More than 80 Wembley young peopl crowded into the Town Hall tonight to meet with Ann John (Council Leader), Muhammed Butt (Deputy Leader) and Mary Arnold (Lead Member for Children and Families) and passionately defended the Dennis Jackson Club and Wembley Youth Centre. The meeting followed a commitment made by Ann John at the Wembley Area Consultation Forum when youth raised the issue of cuts in youth provision.
Ann John outlined the Council's financial difficulties and put the blame squarely on the Conservative led Coalition government. She said that the Council was having to take controversial decisions including the closure of six libraries, reduced waste collection, closing day centres for the disabled and closing the Welsh Harp Environmental Education Centre.
She said, "I can't tell you how many e-mails and letters we have received on these and other measures. People feel passionately and there are difficult decisions coming up on Children's Centres. We will be taking a lot of other unpopular decisions."
She emphasised that no final decisions would be made until the budget setting meeting on February 28th.
Speakers from the floor politely but passionately made the following points among many others:
- It is more expensive to send young people to prison than to run youth clubs to keep them out of trouble
- I am a peer volunteer at a Youth Centre and as a performing arts student able to use the space to provide dance activities for others. Where can I do that when it closes?
- What are we doing for the youth? Not just dance and other activities but we need debates to make us think
- Cut back some of the activities rather than closing the centres
- Our Muslim girls' group provides basketball, ice skating, bowling, first aid training and enables them to do more outgoing activities in the future
- The youth club kept me smiling and motivated me when I don't think any other place could have done that
- I was new to the country and didn't know much English but the club helped me learn English with projects like youth and drugs and preparing for interviews
- It is not just basketball and other sports, we do driving theory classes, first aid training and craft activities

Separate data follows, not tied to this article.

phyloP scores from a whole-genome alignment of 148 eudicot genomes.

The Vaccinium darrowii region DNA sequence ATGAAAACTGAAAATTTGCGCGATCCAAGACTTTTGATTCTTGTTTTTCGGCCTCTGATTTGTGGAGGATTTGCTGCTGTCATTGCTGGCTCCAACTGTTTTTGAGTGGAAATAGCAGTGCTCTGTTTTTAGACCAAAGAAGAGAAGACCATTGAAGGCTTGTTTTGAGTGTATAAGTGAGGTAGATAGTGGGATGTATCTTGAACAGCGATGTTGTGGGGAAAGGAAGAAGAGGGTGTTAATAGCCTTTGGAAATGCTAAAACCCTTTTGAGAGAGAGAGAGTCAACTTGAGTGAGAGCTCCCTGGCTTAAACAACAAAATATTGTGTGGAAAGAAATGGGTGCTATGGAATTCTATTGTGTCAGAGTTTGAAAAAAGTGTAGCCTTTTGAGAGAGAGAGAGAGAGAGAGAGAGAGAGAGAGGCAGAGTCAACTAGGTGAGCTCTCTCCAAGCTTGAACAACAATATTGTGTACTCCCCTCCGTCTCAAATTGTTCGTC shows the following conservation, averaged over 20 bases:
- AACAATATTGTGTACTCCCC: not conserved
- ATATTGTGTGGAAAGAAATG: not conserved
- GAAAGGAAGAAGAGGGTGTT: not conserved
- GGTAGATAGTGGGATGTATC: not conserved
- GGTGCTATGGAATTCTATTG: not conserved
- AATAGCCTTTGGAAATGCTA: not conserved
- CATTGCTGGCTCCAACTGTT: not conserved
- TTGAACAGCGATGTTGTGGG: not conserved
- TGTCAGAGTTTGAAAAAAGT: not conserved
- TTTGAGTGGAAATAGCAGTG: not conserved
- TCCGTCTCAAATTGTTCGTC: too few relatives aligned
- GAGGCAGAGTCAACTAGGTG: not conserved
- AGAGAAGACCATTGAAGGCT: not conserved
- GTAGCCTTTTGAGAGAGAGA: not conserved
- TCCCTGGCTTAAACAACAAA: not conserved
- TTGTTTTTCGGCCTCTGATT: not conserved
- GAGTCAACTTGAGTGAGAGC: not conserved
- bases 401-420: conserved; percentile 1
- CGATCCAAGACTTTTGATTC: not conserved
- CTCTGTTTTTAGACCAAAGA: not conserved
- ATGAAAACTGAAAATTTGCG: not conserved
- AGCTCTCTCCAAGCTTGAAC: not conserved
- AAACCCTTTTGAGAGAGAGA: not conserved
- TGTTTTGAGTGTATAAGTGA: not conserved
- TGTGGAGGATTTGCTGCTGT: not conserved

- We are coming up to the 2010 Olympics but our facilities are being taken away
- We understand your difficulties, we want to work with you and what what we have already. Can we do some fund-raising?
One speaker said that he had attend his centre as a small child and now volunteered as a young adult on music activities:
"We want you to come and see what we are doing. I haven't seen any of the managers (councillors?) at the centre. We want you to come and see more and do more. The centre has been neglected by the council. You give us so little that cutting it is an insult. Are chicken shops going to become our youth centres?"
What the councillors said:
- People are waking up to the fact that if you don't make provision now you have problems later
- This is the worse financial situation local government has ever faced
- We didn't come on the Council to stop doing things. It's painful. We don't like it.
- We need to think outside the box and look at staffing costs and get a breakdown of the hours
- The cuts in respite care were painful. Do we stop meals on wheels, care at home?
- We promise to take on what you say, go away and talk to other councillors in the Labour group and look at the budget but we won't be able to spend extra money and other people will be hurt
- If we can do something, we promise we will. We'll try and do what we can.
Brent Green Party have always pressed for enhanced youth provision as a vital community resource and strongly back the participation of youth in the democratic process through school councils, youth councils and youth parliaments. We welcome the mobilisation of Wembley youth over this issue and support their campaign. Their speeches last night were clear, confident and convincing and challenged many of the current stereotypes of young people.